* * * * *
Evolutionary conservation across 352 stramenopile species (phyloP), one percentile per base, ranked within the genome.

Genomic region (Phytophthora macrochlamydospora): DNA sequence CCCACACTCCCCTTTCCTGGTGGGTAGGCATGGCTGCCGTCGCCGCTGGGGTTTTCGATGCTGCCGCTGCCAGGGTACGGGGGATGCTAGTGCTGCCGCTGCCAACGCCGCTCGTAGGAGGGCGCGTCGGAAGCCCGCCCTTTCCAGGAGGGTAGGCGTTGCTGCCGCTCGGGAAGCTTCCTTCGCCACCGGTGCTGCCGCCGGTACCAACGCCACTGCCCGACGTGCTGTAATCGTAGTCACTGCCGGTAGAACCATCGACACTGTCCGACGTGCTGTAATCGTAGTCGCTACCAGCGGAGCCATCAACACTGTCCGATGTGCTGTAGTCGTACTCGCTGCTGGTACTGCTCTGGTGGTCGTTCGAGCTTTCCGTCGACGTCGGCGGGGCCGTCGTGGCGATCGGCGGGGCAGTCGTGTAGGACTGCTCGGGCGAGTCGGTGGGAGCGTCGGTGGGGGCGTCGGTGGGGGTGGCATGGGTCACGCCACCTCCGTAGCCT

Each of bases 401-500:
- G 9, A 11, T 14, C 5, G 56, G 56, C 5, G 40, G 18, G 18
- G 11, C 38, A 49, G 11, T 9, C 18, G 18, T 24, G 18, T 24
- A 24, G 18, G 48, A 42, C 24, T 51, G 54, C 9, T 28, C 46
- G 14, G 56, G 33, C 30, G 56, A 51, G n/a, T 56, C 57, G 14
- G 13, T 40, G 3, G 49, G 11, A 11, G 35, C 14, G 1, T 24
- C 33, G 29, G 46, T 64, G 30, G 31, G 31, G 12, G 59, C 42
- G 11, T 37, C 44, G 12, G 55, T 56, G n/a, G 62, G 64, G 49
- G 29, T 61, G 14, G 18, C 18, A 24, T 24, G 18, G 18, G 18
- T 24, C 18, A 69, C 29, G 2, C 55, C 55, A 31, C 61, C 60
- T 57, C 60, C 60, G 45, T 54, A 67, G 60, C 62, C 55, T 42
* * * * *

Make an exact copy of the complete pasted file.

Evolutionary conservation across 352 stramenopile species (phyloP), one percentile per base, ranked within the genome.

Genomic region (Phytophthora macrochlamydospora): DNA sequence CCCACACTCCCCTTTCCTGGTGGGTAGGCATGGCTGCCGTCGCCGCTGGGGTTTTCGATGCTGCCGCTGCCAGGGTACGGGGGATGCTAGTGCTGCCGCTGCCAACGCCGCTCGTAGGAGGGCGCGTCGGAAGCCCGCCCTTTCCAGGAGGGTAGGCGTTGCTGCCGCTCGGGAAGCTTCCTTCGCCACCGGTGCTGCCGCCGGTACCAACGCCACTGCCCGACGTGCTGTAATCGTAGTCACTGCCGGTAGAACCATCGACACTGTCCGACGTGCTGTAATCGTAGTCGCTACCAGCGGAGCCATCAACACTGTCCGATGTGCTGTAGTCGTACTCGCTGCTGGTACTGCTCTGGTGGTCGTTCGAGCTTTCCGTCGACGTCGGCGGGGCCGTCGTGGCGATCGGCGGGGCAGTCGTGTAGGACTGCTCGGGCGAGTCGGTGGGAGCGTCGGTGGGGGCGTCGGTGGGGGTGGCATGGGTCACGCCACCTCCGTAGCCT

Each of bases 401-500:
- G 9, A 11, T 14, C 5, G 56, G 56, C 5, G 40, G 18, G 18
- G 11, C 38, A 49, G 11, T 9, C 18, G 18, T 24, G 18, T 24
- A 24, G 18, G 48, A 42, C 24, T 51, G 54, C 9, T 28, C 46
- G 14, G 56, G 33, C 30, G 56, A 51, G n/a, T 56, C 57, G 14
- G 13, T 40, G 3, G 49, G 11, A 11, G 35, C 14, G 1, T 24
- C 33, G 29, G 46, T 64, G 30, G 31, G 31, G 12, G 59, C 42
- G 11, T 37, C 44, G 12, G 55, T 56, G n/a, G 62, G 64, G 49
- G 29, T 61, G 14, G 18, C 18, A 24, T 24, G 18, G 18, G 18
- T 24, C 18, A 69, C 29, G 2, C 55, C 55, A 31, C 61, C 60
- T 57, C 60, C 60, G 45, T 54, A 67, G 60, C 62, C 55, T 42